CoseIcure Bolus for Cattle (Pack of 20).
Thiomolybdate Toxicity and iodine Deficiency.
For cows suffering from iodine deficiency, Bimeda offer the CoseIcure bolus, which offers all of the benefits of the Cosecure
boluses, but which also supplements iodine simultaneously.
• for Thiomolybdate Toxicity
• for iodine deficiency
• for cobalt deficiency
• for selenium deficiency
Low iodine is also a problem which can result in poor growth rates. Milk yield can also be less than expected.
Iodine deficiency is a geographical problem and
• Feeds and water are low in iodine
• Lime & manure have been spread; which can reduce
iodine levels in pasture
• Goitrogenic substances are present in feed, eg kale
• Chemicals block thyroid uptake of iodine
• Hairlessness in new-born calves
• Decreased milk yields
• Reduced hormone secretion and reproductive health
• Reduced bone growth and skeletal development
• Poor growth and weight loss
Copper 13.4%, Cobalt 0.5%
Selenium 0.15%, Iodine 1%
Selenium deficiency is a significant problem in some areas. Selenium protects against White Muscle Disease,
strengthens the immune system and is important for fertility
Cobalt is essential for the optimum performance of Vitamin B12, which is vital for energy utilisation and thrive.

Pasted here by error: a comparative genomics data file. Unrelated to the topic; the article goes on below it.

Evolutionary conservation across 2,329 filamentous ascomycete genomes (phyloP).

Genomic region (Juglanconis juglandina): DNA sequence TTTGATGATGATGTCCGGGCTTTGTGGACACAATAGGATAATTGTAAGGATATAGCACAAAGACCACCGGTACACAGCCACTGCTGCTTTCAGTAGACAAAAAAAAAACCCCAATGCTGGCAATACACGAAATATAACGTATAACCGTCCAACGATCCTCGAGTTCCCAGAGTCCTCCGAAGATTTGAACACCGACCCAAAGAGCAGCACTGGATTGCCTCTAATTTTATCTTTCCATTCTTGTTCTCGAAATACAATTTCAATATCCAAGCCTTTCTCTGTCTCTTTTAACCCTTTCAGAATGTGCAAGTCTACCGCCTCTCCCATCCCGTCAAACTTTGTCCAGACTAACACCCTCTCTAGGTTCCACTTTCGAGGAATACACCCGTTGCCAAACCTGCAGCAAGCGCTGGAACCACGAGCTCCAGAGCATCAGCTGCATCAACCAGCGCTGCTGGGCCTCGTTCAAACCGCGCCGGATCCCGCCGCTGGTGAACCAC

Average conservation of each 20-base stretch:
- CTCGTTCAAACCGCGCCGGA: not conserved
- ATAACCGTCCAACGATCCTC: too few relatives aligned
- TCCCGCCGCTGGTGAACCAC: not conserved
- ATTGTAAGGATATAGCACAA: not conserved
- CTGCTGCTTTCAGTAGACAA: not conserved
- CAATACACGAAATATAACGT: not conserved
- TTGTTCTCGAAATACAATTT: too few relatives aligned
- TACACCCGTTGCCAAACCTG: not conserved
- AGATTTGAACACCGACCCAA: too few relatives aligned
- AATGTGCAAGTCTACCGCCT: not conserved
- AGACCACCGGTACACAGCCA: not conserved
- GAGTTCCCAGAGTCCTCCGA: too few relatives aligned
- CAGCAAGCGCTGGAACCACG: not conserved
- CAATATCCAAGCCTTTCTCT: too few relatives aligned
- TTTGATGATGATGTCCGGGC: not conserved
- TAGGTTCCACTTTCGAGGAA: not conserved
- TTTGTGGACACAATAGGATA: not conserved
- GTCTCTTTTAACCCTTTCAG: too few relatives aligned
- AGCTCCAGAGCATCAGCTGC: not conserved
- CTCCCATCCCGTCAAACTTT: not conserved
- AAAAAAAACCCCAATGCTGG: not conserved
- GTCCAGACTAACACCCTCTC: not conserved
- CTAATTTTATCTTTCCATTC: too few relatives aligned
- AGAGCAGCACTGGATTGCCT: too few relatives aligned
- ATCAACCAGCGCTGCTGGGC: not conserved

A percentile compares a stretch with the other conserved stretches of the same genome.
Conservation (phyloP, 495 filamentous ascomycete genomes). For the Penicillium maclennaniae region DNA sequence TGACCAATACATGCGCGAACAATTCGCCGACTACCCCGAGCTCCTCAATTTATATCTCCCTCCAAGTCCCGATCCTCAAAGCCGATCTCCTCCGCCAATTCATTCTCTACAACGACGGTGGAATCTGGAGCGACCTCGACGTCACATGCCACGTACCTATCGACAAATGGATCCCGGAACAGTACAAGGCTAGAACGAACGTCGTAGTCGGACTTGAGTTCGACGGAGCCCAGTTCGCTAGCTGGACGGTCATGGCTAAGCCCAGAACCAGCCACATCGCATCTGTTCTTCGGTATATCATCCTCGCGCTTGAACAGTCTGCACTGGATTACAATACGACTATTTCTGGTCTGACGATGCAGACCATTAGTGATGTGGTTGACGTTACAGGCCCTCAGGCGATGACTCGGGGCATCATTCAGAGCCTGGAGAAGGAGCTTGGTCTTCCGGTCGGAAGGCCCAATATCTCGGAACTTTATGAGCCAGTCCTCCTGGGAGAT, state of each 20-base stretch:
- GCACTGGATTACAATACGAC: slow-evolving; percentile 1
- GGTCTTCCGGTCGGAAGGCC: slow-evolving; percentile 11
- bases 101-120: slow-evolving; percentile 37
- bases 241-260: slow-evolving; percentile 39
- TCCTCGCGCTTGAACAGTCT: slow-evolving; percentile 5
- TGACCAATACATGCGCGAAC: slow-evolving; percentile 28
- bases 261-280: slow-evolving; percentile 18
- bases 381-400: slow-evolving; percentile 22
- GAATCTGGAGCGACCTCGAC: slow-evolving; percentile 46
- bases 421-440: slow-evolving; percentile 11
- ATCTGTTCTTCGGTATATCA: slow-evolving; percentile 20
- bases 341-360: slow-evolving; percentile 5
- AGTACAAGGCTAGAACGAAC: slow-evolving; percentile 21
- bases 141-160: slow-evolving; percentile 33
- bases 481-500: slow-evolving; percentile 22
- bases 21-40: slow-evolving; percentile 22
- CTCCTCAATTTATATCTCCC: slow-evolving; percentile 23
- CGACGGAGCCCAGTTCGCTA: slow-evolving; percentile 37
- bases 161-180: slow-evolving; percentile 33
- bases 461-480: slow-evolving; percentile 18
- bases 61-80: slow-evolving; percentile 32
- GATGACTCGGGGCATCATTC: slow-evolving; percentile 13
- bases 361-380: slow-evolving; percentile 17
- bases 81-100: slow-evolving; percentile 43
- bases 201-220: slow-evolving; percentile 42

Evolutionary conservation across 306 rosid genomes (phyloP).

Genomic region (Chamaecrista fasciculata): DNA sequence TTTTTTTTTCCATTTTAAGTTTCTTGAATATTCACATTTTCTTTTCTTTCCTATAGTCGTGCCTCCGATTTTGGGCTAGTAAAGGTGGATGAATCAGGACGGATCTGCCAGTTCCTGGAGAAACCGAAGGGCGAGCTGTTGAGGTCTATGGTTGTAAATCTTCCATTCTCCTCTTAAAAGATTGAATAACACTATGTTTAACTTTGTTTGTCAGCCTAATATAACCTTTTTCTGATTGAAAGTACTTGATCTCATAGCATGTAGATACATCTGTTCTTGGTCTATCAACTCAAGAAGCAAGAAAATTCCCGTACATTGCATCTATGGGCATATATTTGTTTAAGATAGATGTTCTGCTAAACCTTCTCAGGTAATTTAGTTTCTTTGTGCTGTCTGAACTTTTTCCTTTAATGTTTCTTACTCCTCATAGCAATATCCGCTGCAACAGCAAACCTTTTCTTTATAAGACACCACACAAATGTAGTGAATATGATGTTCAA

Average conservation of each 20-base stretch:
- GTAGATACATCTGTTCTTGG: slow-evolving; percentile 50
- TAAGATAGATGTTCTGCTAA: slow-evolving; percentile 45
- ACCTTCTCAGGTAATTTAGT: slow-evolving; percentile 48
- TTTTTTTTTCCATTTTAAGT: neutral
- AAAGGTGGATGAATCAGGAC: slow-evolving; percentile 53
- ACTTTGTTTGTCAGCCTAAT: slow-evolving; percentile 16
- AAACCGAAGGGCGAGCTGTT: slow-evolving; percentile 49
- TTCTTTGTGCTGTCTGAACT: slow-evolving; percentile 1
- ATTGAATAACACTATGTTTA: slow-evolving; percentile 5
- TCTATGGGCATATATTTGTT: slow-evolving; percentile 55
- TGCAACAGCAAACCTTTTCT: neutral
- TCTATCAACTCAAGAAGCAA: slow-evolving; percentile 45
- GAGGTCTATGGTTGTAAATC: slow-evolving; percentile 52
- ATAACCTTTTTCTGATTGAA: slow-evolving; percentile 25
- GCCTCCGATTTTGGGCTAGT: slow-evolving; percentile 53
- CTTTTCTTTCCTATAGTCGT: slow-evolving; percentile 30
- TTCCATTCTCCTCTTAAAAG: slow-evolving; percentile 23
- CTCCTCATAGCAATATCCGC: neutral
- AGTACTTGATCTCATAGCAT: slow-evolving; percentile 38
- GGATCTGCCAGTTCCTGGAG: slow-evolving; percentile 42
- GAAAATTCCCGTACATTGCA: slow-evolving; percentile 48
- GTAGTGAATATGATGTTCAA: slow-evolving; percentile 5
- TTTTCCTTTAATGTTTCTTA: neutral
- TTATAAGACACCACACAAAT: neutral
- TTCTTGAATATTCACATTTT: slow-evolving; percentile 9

The body has no capacity to store cobalt, therefore cobalt must be continuously supplied. Cosecure and
CoseIcure boluses are ideal, as they provide a continuous supply of cobalt for up to 6 months
For cows suffering from iodine deficiency, Bimeda offer CoseIcure boluses, which offer all of the benefits of the Cosecure boluses, but which also supplement iodine simultaneously.
Each pack contains 20 boluses (10 doses).
Dosage and administration:
Ruminating cattle over two months of age and weighing over 100 kg body weight: 2 boluses.
Administer orally using a balling-gun which delivers the bolus directly into the top of the gullet. Great care should be taken not to cause any injury by rough handling or by placing the gun too far inside the throat of the animal. Ensure that each animal has swallowed the boluses by holding the mouth closed and observing the animal for a short time. Gentle massage of the throat may facilitate swallowing of the boluses. To minimise the risk of regurgitation, avoid rough handling of animals. Administer every 4 months, or every 6 months to cattle at pasture.
The boluses can be given at any time, e.g. to dairy cows at drying off or at calving or 30 days
post-calving or at artificial insemination.
Boluses are sensitive to sudden temperature changes such as may occur when very cold boluses are swallowed by an animal. It is important that the bolus is at room temperature
(15 – 20°C) prior to administration. In the event of suspected overdose, see carton.